The FAIR Education Act is a California law signed into effect by July 14, 2011. The law compels the inclusion of the political, economic, and social contributions of persons with disabilities and lesbian, gay, bisexual, and transgender people into educational textbooks and the social studies curricula in California public schools by amending the California Education Code. It also amended existing law by adding sexual orientation and religion along with race, ethnicity, nationality, gender, and disability that schools are prohibited from sponsoring negative activities about or teaching students about in an adverse way.

The School Success and Opportunity Act[edit]

The School Success and Opportunity Act, also known as Assembly Bill 1266 or AB 1266, is a bill that was introduced by Assemblyman Tom Ammiano and signed into law by Governor Jerry Brown. The law extended gender identity and expression discrimination protection to transgender and gender nonconforming K-12 students. The bill specifically mentions that classes and activities are to be conducted without regard to one's birth sex as well as allowing transgender students to use bathrooms, locker rooms, and participate in sports that are congruent to their gender identity without regard to the gender they were assigned at birth. The law took effect in January 2014.[39]

The law did not come without controversy and criticism though. Anti-LGBT groups such as the National Organization for Marriage, SaveCalifornia.com, and The Pacific Justice Institute have all supported a petition to have a ballot initiative to overturn the law. The petition was circulated by the Privacy for All Students Coalition which has worked with the aforementioned groups. However, the effort failed after it fell "about 17,000 signatures short of the 504,760 valid names needed to go before voters."[40]

Conversion therapy[edit]

In August 2012, the California State Assembly approved SB 1172 prohibiting mental health providers from engaging in sexual orientation change efforts (such as conversion therapy) with LGBT minors. It was signed into law by Governor Jerry Brown on September 29, 2012.[41][42] The law would have gone into effect January 1, 2013, but was being challenged in Pickup v. Brown and Welch v. Brown.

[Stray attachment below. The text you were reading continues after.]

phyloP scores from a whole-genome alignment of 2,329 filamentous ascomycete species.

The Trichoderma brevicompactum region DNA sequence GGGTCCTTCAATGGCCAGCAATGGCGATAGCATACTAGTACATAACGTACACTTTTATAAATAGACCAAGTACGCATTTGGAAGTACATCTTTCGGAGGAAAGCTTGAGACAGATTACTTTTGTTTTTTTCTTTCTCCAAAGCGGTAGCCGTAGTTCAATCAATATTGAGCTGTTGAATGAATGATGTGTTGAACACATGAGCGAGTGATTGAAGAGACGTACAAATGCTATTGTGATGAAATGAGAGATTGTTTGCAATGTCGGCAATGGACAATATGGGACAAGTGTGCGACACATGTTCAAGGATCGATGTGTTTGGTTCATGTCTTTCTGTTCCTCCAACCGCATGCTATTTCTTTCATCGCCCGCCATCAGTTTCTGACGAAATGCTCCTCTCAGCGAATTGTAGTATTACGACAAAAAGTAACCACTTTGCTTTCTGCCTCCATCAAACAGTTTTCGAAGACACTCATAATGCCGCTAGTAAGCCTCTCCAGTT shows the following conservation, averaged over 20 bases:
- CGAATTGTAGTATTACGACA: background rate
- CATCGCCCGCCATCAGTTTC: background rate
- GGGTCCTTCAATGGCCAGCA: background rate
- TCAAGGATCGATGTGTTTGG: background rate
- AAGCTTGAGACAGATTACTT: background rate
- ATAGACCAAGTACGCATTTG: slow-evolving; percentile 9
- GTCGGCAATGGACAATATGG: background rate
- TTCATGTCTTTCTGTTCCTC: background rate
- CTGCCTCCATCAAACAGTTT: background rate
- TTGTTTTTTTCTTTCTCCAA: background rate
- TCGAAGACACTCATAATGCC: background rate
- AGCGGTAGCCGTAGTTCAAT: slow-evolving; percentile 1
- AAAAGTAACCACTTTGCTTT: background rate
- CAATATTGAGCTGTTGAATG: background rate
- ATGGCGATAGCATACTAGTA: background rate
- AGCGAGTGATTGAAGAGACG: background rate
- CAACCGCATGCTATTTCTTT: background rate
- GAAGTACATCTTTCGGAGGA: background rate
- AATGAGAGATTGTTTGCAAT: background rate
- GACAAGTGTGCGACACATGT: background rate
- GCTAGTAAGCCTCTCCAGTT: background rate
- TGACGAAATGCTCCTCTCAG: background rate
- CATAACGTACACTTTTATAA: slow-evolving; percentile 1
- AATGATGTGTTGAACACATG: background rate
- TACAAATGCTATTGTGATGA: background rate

On August 29, 2013, the U.S. Ninth Circuit Court of Appeals suspended the injunction on SB 1172 and rejected the plaintiffs' claims against allowing for the ban on conversion therapy to go into effect.

On June 26, 2014, the Supreme Court held a conference on whether or not to grant certiorari to Pickup v. Brown.[43] Certiorari was denied by the Supreme Court on June 30, 2014.[44]

California was the first state with such a law.

HIV legal reform[edit]

On May 27, 2016, California Governor Jerry Brown signed Senate Bill 1408 into law, effective immediately, that had recently unanimously passed the California State Legislature. The law protects organ donation and transplantation between HIV-positive people in the state of California. Surgeons who transplant organs from HIV-positive donors into HIV-positive patients are also protected from liability and from being penalized by the California Medical Board. This law is also in-line with the federal HIV Organ Policy Equity Act, which reversed the federal ban on this procedure back in 2013.[45][46][47]

Law enforcement[edit]

From January 1, 2019, law enforcement in California will be legally required to undergo mandatory sensitivity training on LGBT issues, a first for the United States.[48][49][50][51]

Public opinion and attitudes[edit]

Support for LGBT rights and same-sex marriage have evolved significantly in the past decades.

The first known opinion poll surveying attitudes toward same-sex marriage in California was commissioned in 1977 by Field Poll. It showed that 28% of Californians supported same-sex marriage, while 59% were opposed. Over the following years, support slowly increased, reaching around 40% in the early 2000s, according to Field Poll. In 2008, Field Poll published a poll showing for the first time in the state's history a majority in favor of same-sex marriage. This majority stabilized during the early 2010s, until reaching 60% in 2013. According to a 2017 Public Religion Research Institute (PRRI), 66% of Californians supported same-sex marriage, whereas 23% were opposed.[53]